Rev. Jenny Partch

On the night before Snowmageddon last February, I was standing in the church kitchen with two men from two sizeable Presbyterian churches in town. We were making spaghetti before opening the doors for our homeless guests, when one of them asked, “So are you it, are you this church, I mean, do you have other people here?”

Every alarm bell in my head went off around proper work boundaries, empowering laity, not enabling, etc. In the previous 24 hours, the other guy and I had pulled off getting an emergency severe weather shelter for the homeless opened up in my church building, which meant a building inspection and permitting, securing four volunteers to stay overnight, blankets and supplies for eighty people, plus grocery shopping and myriad other tasks. Yes, I was the one there turning the heat on, putting up signs, directing them on what to cook and creating the shelter code of conduct and sign in sheets. I managed to stammer out something about being part-time and how it was a small congregation, but we did have a few part-time employees and another part-time pastor.

Rev. Jenny Partch

He looked around the kitchen as if noticing all the needed repairs and said, “Wow! It’s incredible what you’re doing here! My church would never have been able to do this.”

What I had thought was a damning question about my workaholic tendencies or shaming me into acknowledging our small congregation and its maintenance-deferred building turned out to be envy in how we were able to offer our building in service to the community on such short notice. (For the record, we ended up with over 108 volunteers taking over the work of running the shelter for the ensuing two weeks—Wonder Woman I am not!)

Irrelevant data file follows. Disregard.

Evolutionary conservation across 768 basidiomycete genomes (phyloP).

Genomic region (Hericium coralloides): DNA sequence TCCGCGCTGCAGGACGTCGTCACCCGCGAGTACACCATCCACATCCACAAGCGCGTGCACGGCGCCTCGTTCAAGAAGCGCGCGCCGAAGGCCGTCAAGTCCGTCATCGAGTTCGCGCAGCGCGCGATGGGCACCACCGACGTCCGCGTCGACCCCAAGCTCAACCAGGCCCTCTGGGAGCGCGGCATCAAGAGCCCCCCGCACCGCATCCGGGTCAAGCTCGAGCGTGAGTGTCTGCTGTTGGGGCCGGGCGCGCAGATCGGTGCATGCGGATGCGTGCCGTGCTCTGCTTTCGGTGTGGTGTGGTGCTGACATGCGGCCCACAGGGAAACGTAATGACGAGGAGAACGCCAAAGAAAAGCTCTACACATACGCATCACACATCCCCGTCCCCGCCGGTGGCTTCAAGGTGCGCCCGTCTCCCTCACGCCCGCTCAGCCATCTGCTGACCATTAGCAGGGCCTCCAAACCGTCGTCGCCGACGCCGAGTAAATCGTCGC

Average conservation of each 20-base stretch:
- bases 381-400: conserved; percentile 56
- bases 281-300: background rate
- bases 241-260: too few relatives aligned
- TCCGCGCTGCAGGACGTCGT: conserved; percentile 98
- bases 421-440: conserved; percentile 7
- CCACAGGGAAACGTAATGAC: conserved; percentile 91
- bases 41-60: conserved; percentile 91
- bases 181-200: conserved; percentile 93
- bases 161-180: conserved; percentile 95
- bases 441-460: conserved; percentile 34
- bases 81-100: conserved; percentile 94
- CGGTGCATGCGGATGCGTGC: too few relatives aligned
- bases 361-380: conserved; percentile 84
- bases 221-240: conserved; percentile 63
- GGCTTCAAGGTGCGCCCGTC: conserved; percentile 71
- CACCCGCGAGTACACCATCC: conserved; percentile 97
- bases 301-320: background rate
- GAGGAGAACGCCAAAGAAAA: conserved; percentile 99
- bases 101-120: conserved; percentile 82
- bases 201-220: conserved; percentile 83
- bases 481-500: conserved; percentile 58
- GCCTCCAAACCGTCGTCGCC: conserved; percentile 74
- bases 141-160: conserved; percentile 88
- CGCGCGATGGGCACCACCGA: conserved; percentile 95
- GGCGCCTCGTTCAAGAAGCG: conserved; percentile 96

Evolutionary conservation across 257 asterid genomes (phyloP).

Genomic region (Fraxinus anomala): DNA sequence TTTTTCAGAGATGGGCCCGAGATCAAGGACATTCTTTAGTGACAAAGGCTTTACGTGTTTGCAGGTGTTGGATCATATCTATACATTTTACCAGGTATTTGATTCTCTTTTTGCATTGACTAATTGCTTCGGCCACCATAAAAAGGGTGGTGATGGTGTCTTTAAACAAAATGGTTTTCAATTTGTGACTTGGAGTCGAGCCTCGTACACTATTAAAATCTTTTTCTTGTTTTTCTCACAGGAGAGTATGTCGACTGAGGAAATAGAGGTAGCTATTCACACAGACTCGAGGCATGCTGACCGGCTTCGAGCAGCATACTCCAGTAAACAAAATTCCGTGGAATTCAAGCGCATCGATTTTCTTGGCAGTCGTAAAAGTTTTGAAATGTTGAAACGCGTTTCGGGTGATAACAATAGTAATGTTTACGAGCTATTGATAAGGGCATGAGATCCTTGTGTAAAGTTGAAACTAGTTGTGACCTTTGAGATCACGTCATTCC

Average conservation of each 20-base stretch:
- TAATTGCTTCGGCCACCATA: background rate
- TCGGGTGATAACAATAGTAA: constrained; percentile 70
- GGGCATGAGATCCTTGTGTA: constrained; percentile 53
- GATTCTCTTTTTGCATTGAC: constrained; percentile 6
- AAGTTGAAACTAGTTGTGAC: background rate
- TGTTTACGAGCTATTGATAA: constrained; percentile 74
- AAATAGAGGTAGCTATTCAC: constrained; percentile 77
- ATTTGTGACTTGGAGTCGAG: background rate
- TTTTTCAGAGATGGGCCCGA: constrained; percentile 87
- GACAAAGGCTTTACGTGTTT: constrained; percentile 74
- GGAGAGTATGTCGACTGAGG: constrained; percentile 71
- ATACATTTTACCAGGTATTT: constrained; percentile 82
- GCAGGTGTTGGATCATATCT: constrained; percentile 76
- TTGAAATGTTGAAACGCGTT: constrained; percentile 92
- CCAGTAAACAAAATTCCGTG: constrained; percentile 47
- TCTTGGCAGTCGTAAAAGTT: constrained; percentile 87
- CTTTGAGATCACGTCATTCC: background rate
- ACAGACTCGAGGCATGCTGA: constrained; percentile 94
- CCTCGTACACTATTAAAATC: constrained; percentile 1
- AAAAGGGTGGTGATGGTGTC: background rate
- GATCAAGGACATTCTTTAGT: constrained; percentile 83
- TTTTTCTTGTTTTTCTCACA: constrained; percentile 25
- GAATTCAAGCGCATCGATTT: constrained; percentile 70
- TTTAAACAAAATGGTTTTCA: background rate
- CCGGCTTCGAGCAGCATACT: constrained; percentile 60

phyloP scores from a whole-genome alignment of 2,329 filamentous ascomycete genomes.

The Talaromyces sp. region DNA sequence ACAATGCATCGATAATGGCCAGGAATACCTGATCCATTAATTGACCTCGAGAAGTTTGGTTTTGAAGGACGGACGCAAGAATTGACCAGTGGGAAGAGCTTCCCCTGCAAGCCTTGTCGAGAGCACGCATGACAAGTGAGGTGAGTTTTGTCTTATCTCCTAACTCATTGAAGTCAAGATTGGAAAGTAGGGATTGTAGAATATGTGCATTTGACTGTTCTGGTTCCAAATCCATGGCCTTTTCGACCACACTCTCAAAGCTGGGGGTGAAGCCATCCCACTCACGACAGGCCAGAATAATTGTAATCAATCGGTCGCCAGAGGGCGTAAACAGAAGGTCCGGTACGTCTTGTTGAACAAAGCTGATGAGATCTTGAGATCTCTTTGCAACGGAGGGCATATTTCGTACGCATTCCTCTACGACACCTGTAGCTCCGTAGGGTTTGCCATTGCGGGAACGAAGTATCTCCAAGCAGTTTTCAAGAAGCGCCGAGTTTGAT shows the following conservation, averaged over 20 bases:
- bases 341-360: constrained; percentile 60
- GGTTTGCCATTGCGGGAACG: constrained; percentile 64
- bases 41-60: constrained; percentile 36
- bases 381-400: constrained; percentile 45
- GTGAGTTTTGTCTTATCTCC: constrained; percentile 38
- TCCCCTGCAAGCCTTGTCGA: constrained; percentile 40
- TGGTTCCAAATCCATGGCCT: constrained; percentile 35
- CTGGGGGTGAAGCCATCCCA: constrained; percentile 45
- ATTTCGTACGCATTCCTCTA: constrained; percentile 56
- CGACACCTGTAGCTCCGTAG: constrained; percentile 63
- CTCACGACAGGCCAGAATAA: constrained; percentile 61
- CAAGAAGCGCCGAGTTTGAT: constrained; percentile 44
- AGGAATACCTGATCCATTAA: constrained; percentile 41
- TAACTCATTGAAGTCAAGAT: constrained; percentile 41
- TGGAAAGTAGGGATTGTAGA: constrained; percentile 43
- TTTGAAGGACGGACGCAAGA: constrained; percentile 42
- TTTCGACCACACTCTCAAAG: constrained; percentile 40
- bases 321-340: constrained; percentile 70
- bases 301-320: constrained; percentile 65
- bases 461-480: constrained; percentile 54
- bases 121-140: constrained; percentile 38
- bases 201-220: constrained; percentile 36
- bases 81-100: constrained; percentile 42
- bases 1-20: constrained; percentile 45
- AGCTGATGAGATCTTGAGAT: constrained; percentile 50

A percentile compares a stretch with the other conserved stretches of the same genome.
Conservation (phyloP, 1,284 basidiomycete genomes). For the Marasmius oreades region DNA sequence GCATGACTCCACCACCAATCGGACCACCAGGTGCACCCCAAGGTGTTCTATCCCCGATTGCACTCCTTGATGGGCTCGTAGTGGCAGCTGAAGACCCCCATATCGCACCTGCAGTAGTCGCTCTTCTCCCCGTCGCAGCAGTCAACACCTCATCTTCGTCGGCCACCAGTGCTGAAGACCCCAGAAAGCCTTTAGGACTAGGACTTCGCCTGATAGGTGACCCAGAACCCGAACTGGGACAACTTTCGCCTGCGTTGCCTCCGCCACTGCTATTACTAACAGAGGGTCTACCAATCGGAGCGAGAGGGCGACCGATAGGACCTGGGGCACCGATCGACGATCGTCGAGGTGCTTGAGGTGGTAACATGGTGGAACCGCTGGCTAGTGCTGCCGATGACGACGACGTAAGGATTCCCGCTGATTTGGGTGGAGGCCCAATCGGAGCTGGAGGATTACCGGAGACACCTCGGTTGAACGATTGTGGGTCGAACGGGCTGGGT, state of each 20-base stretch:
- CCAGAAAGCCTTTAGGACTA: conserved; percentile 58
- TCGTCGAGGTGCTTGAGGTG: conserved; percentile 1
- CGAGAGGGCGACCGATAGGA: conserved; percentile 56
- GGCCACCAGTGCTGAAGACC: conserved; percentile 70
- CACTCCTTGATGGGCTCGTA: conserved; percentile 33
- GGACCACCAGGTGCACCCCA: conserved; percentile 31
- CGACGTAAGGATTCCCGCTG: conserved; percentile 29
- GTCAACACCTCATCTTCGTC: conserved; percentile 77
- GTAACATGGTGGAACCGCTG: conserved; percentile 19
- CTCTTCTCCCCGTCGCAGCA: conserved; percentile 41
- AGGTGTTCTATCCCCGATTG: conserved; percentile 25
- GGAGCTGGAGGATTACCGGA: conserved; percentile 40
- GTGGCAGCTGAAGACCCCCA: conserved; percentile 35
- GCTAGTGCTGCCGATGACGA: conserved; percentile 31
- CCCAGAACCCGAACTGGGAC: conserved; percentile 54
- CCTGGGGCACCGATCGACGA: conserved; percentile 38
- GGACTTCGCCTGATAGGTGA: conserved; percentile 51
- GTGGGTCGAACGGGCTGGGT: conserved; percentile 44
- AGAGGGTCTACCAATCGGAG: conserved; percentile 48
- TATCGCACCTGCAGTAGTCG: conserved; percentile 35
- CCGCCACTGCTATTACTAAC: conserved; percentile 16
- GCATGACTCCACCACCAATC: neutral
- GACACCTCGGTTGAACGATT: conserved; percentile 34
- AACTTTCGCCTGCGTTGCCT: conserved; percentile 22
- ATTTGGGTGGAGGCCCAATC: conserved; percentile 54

That interaction caused me further reflection though. Being a licensed local pastor of a small congregation has its perks—your governance can be nimble enough to make a quick decision, and your building with all its quirks and challenges is not a pristine showcase that has to be protected from housing the homeless. The health and wellness challenges to being a licensed local pastor for me are not so much about the work, the time or the schedule. What challenges me is mental health around vocation.

Finding my place and being satisfied with my place in ministry and remembering my giftedness in the midst of balancing a never-ending to-do list has been a difficult journey. I was 39 when I began the Course of Study to become a licensed local pastor. Many ordained clergy encouraged me to go to seminary, that the life of a licensed local pastor would mean part-time appointments, not having enough educational background to be credible, etc. Others affirmed my call but were silent about my route. I only received voiced affirmation and encouragement in my choice to pursue Course of Study from other licensed local pastors.